Israeli Druze Protesters Enraged at Justice Minister Who Says Nation-state Law Won't Be Amended

'The pain is deeper because this suddenly says the country isn't mine': Demonstrators urged Ayelet Shaked to acknowledge damage of contentious legislation

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Justice Minister Ayelet Shaked speaking to Israeli druze who protested outside her house in Tel Aviv, January 18, 2019.
Justice Minister Ayelet Shaked speaking to Israeli druze who protested outside her house in Tel Aviv, January 18, 2019.Credit: Tomer Appelbaum
Bar Peleg
Bar Peleg

Israeli Justice Minister Ayelet Shaked met on Friday morning with Israeli Druze protesters who demonstrated outside her home in Tel Aviv against the controversial nation-state law. 

In her conversation with the demonstrators, who have been calling since the contentious legislation's passage for it to be amended, Shaked clarified that it will not be changed but said that she understood their feelings of discontent.

Her statement angered some of the demonstrators, who began to yell and cut her off. 

"We don't disagree over the fact that everyone is entitled to civil equality, we have been trying to promote that in the government," the justice minister told the Druze protesters. According to her, "in order to heal [your] wound we can promote a separate legislation that will define the status of the Druze community."

Shaked further insisted that "nothing about this law hurts civil equality."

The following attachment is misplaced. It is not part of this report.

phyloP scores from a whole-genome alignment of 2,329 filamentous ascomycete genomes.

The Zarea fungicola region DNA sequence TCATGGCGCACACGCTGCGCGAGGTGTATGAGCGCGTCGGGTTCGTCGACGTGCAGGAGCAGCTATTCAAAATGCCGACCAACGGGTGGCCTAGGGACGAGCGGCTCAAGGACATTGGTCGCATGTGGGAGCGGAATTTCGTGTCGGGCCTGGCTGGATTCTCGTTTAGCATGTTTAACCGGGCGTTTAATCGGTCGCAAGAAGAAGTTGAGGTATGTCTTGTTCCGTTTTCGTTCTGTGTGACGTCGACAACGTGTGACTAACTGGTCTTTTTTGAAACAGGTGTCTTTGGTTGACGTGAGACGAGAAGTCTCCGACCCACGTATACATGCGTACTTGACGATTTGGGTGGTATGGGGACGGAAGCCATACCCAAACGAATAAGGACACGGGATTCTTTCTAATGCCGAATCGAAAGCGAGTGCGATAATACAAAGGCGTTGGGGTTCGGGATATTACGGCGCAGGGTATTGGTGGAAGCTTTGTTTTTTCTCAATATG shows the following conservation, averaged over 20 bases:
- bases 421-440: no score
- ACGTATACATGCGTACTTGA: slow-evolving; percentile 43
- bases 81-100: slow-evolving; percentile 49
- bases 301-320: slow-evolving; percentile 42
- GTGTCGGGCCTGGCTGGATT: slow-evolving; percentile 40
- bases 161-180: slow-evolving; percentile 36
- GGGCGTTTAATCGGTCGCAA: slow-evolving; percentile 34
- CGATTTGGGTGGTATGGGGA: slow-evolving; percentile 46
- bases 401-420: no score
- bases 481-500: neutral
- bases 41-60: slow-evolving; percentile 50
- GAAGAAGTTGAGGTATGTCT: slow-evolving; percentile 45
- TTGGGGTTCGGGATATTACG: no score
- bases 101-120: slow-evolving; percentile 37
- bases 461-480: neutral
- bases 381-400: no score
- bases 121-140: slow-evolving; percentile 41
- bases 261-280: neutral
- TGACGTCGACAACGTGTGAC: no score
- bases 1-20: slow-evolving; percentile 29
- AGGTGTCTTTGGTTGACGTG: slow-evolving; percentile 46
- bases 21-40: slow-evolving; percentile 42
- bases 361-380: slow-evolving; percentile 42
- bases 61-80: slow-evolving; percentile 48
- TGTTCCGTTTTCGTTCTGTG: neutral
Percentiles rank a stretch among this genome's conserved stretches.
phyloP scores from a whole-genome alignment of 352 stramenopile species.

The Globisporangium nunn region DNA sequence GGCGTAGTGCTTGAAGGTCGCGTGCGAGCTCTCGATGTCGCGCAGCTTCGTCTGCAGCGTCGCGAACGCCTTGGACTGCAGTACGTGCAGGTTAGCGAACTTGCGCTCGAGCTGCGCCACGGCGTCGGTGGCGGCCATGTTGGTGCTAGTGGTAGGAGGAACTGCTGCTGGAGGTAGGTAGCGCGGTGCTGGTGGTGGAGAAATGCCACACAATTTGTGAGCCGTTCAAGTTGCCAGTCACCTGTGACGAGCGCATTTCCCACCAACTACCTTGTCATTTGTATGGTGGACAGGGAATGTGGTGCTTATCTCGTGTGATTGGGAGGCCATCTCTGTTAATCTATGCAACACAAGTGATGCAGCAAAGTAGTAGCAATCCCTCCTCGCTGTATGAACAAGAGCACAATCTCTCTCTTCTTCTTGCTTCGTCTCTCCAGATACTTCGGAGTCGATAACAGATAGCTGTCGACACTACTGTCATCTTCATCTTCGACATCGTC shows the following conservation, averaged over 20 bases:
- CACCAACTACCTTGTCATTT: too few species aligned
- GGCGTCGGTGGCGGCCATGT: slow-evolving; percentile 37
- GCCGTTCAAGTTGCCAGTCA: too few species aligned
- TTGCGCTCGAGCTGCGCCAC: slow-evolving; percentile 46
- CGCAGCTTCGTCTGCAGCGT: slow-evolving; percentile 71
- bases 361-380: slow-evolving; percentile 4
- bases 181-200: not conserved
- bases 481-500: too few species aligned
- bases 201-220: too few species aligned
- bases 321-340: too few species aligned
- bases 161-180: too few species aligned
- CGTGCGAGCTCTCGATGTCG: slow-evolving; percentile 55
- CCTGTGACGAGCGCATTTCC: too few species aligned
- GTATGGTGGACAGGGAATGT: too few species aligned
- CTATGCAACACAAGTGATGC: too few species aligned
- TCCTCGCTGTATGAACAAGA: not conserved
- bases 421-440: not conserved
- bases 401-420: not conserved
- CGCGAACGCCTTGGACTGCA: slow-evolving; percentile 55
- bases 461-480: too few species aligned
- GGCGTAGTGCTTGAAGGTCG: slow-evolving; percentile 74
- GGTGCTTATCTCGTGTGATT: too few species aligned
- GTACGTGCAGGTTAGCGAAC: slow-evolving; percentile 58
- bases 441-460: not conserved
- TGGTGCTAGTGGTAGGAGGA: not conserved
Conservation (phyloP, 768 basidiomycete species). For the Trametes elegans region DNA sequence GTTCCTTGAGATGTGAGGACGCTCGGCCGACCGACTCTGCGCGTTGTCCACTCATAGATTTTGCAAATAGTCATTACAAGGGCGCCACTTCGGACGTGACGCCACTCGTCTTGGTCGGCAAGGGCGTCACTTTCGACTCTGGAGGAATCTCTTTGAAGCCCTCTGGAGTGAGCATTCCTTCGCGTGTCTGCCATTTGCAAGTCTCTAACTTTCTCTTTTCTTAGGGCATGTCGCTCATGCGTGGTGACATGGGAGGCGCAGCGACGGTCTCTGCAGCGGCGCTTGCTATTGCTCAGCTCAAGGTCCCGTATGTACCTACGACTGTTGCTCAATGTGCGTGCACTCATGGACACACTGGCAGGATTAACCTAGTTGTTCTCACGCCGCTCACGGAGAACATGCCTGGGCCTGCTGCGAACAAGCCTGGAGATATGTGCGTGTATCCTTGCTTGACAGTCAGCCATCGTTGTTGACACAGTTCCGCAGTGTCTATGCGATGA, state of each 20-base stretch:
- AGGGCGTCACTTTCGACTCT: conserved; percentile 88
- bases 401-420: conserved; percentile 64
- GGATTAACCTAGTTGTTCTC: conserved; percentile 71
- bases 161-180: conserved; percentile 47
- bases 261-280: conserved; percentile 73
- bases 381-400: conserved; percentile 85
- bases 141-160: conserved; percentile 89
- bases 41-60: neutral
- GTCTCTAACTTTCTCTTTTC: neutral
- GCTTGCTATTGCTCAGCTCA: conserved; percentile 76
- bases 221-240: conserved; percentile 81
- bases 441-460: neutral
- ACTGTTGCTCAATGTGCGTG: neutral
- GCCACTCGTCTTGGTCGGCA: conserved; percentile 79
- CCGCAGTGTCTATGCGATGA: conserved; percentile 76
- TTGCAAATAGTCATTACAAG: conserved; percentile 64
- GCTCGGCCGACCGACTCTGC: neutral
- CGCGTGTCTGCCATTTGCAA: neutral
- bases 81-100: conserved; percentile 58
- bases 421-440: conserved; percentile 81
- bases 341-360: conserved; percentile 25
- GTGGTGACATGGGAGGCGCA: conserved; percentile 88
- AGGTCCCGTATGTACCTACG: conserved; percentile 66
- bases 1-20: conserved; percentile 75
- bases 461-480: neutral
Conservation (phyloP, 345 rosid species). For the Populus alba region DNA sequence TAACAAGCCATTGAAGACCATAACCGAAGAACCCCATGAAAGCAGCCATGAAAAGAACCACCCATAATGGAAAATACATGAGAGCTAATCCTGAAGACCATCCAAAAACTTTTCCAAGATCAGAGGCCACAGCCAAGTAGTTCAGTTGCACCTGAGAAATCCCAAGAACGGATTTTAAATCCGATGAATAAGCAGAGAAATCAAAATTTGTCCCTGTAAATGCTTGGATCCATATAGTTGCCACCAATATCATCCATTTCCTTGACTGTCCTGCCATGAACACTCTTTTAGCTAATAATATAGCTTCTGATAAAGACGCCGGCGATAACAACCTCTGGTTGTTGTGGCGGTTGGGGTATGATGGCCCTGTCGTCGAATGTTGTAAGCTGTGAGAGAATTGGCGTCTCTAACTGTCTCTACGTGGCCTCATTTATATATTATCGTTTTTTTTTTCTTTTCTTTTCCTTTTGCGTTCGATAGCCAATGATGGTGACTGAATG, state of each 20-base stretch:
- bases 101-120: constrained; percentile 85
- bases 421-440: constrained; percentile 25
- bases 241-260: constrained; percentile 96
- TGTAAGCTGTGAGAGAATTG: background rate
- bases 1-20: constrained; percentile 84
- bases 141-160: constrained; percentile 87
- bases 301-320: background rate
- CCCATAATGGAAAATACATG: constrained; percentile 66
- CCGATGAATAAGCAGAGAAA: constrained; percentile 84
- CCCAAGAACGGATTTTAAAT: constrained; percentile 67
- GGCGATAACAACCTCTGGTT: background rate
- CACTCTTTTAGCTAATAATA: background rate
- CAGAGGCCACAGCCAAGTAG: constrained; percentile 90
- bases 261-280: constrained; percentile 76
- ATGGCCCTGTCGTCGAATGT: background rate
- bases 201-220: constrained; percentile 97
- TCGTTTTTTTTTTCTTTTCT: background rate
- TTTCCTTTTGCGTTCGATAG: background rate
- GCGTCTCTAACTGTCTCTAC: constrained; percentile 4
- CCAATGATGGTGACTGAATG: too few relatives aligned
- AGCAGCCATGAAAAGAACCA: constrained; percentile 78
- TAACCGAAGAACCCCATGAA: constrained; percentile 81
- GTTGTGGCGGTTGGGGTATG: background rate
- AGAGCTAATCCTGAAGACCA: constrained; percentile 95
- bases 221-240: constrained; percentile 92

>> Read more: Basic law or basically a disaster? Israel's nation-state law controversy explained ■ What we can learn from the nation-state law | Opinion

The nation-state law, which was passed by the Knesset in July 2018, enshrines Israel's status as a Jewish status. It permit judges to give priority to Israel’s Jewish character in their rulings. The words “democracy and “equality” do not appear at all in the law.

Among its controversial clauses is one that states that Israel is the historical homeland of the Jewish people, which has a unique right to national self-determination here. Another contentious clause says that Hebrew is the only official language in Israel, and Arabic was defined as having special status.

Brig. Gen. (res.) Amal Assad, the leader of the protest, told Shaked that the demonstrators didn't wish for Israel not to have a nation-state law, but that they rather want to ensure that the law will reference the equality that is every citizen of the country deserves. 

According to him, the demonstrators are not seeking compensation or for the Druze community to be included in the law, but are calling for the legislation to preserve the value of equality

"What country have I got? I'm not going to Druzeland," Assad charged, asking Shaked if she intended to act in the next government to add the words "equality and democracy" to the law.

The justice minister told protesters that they are a part of the country, but that their request was not going to be met. "Your pain is real, if it didn't matter I wouldn't have spoken to you."

Shaked said she "Knows the community well," noting that the deputy manager of her bureau is Druze. 

"There aren't second class citizens [in Israel]," she said. 

However, protesters did not accept Shaked's statement, with one telling her he is "concerned."

"Neither you nor Bibi [Prime Minister Benjamin Netanyahu] and Bennett [Naftali Bennett, co-chair of Hayamin Hehadash party] can guarantee that in 50 years we won't get kicked out of here."

A different protester, a wounded Israel Defense Forces veteran, told Shaked: "Don't say you love me... don't take away my Israeliness."

He went on to recount that "since the nation-state law passed in the Knesset, the pain and the wounds are deeper and I can't let go because this law suddenly says I'm not Israeli and this country isn't mine, it's only the Jews' country."